Art Critic Jerry Saltz On His New Book 'How To Be An Artist' NPR's Scott Simon speaks with New York Times Magazine art critic Jerry Saltz about his new book "How to be an Artist."
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Art Critic Jerry Saltz On His New Book 'How To Be An Artist'

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Art Critic Jerry Saltz On His New Book 'How To Be An Artist'

Art Critic Jerry Saltz On His New Book 'How To Be An Artist'

Art Critic Jerry Saltz On His New Book 'How To Be An Artist'

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NPR's Scott Simon speaks with New York Times Magazine art critic Jerry Saltz about his new book "How to be an Artist."

SCOTT SIMON, HOST:

Back in times of old when people could just walk into New York's great museums, we went through a couple of rooms at the Museum of Modern Art with Jerry Saltz, the Pulitzer Prize-winning art critic of New York Magazine, who stopped us in front of one of the most famed and identifiable paintings on this planet - "Starry Night," the 1889 post-impressionist oil in blues and yellows by Vincent Van Gogh.

By the way, Jerry, shouldn't that be Van Gock (ph)?

JERRY SALTZ: Never say Van Gock (laughter).

SIMON: OK, all right, somebody told me. Forgive us.

Jerry Saltz is celebrated for criticism that opens up paintings for people who've seen but maybe not really looked into a work of art. As Jerry asked questions and nudged responses the week before last, we drew a small crowd.

SALTZ: What do you see? What's the subject matter?

SIMON: It's the sky.

SALTZ: The sky, a cypress tree, an evening.

SIMON: Mmm hmm.

SALTZ: OK, now stop seeing the subject matter. And what do you see?

SIMON: Swirls.

SALTZ: Swirls. So you see shapes...

SIMON: Colors.

SALTZ: ...Colors, brush strokes...

SIMON: Brush strokes.

SALTZ: And yet, Van Gogh has done something that's never been done before. He's making you see all of these things simultaneously.

SIMON: Jerry Saltz has a book that's come out just as millions of Americans are at home with time and maybe inspiration to create something we can see, read, hear or touch. He calls it "How To Be An Artist."

You say, just start.

SALTZ: Yeah. For anyone listening, I have no degrees. I didn't go to school. I started as an artist. I became a long-distance truck driver After demons spoke to me and said, you can't do this, you're not good enough, you're an imposter - all the things that all the people listening to this tell themselves all day long. And so I became a long-distance truck driver and then came back and thought, I've got to be in the art world. And so I thought I'll become an art critic.

SIMON: You really were a long-distance truck driver?

SALTZ: I was. My CB handle was the Jewish Cowboy. And I used to get on the CB and go, shalom, partner.

SIMON: (Laughter).

SALTZ: And no one ever spoke to me.

SIMON: Throughout this book, this good short book, you emphasize the value of imagination over technique.

SALTZ: Right.

SIMON: Let me replace the word technique with craft. You do need craft, don't you?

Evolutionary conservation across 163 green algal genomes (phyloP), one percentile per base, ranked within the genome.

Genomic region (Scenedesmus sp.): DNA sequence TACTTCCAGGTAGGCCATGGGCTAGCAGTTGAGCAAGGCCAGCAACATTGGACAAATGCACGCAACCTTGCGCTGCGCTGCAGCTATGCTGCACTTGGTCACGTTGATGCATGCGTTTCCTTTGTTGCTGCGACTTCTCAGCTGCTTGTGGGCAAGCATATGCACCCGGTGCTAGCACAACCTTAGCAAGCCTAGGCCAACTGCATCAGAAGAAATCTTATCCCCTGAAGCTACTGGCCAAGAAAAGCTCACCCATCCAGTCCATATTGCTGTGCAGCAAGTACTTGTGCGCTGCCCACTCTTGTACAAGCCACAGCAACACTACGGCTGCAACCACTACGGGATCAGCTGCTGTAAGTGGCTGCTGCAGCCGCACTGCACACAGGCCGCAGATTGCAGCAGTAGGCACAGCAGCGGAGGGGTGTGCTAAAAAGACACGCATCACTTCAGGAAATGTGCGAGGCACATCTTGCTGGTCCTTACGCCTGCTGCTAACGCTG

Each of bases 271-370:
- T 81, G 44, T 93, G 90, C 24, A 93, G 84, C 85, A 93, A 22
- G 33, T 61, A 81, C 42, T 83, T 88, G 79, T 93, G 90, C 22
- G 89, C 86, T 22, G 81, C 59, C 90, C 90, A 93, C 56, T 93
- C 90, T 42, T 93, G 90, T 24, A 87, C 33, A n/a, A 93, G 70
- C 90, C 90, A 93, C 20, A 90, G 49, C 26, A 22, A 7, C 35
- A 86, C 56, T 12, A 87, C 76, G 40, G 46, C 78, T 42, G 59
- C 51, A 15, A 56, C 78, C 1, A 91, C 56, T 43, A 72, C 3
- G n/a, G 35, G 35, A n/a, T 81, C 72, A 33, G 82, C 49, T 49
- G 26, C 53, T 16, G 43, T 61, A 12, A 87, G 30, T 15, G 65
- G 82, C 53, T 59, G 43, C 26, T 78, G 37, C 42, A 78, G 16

SALTZ: You do. But every person is born creative. It's a survival mechanism. Yes, you need a craft, a skill, but then once you perfect this, you have to practice it, work, but then you have to redefine the definition of skill. If you become just a person, let's say, that can draw a perfect face, well, all you have is a certain amount of dexterity. What I want to see is how Scott Simon draws a face. I want to see Scott Simon in the portrait he does of somebody else. That's what we see in great art. We see a face, a work of art and something much deeper, bigger, more complex, something that changes our ideas of beauty, skill, imagination, subject matter, yada, yada.

SIMON: You suggest draw something.

SALTZ: Right.

SIMON: Then try to draw it in different styles.

SALTZ: That's right. If you want to draw, again, a face, now draw it the way an Egyptian would draw it - in that clear, perfect profile. Now try to draw it like Picasso. That would mean seeing every side from every angle at the same time. Now draw it, say, like a Japanese print, which would be all flowery and there would be elephants in the face, and there would be people flying around. What it's showing you is that there are a million ways to do every tiny move in what you're doing. And that it's all open all the time if people would just given themselves permission to be and do whatever they want to do.

SIMON: I'm imagining people listening to this interview, maybe living under self-quarantine. I wonder if they'll pick up of a pencil and a pad and start sketching.

SALTZ: Pick up anything and start sketching. Your iPhone - take all those ridiculous pictures you took - all of that is a form of drawing. All the funny little songs you thought, oh, that's got a great lyric, those are the beginning of ideas. Every dream you have is a possible little bit of an idea. And all of that can be put into use - all of your obsessions. Yes, you like to watch dog videos. Well, maybe you might want to make one. So what if it's not that good? I'm telling you the lessons I've learned in a lifetime of doing it and being terrified of doing it and a lifetime of talking to real artists. The only way to take the curse of fear away from working - the only way is to get to work.

SIMON: Jerry Saltz, former long-distance truck driver and Pulitzer Prize-winning art critic. His book - "How To Be An Artist." Jerry, thanks so much.

SALTZ: Thank you.

(SOUNDBITE OF YOUR SONG IS GOOD'S "DOUBLE SIDER")

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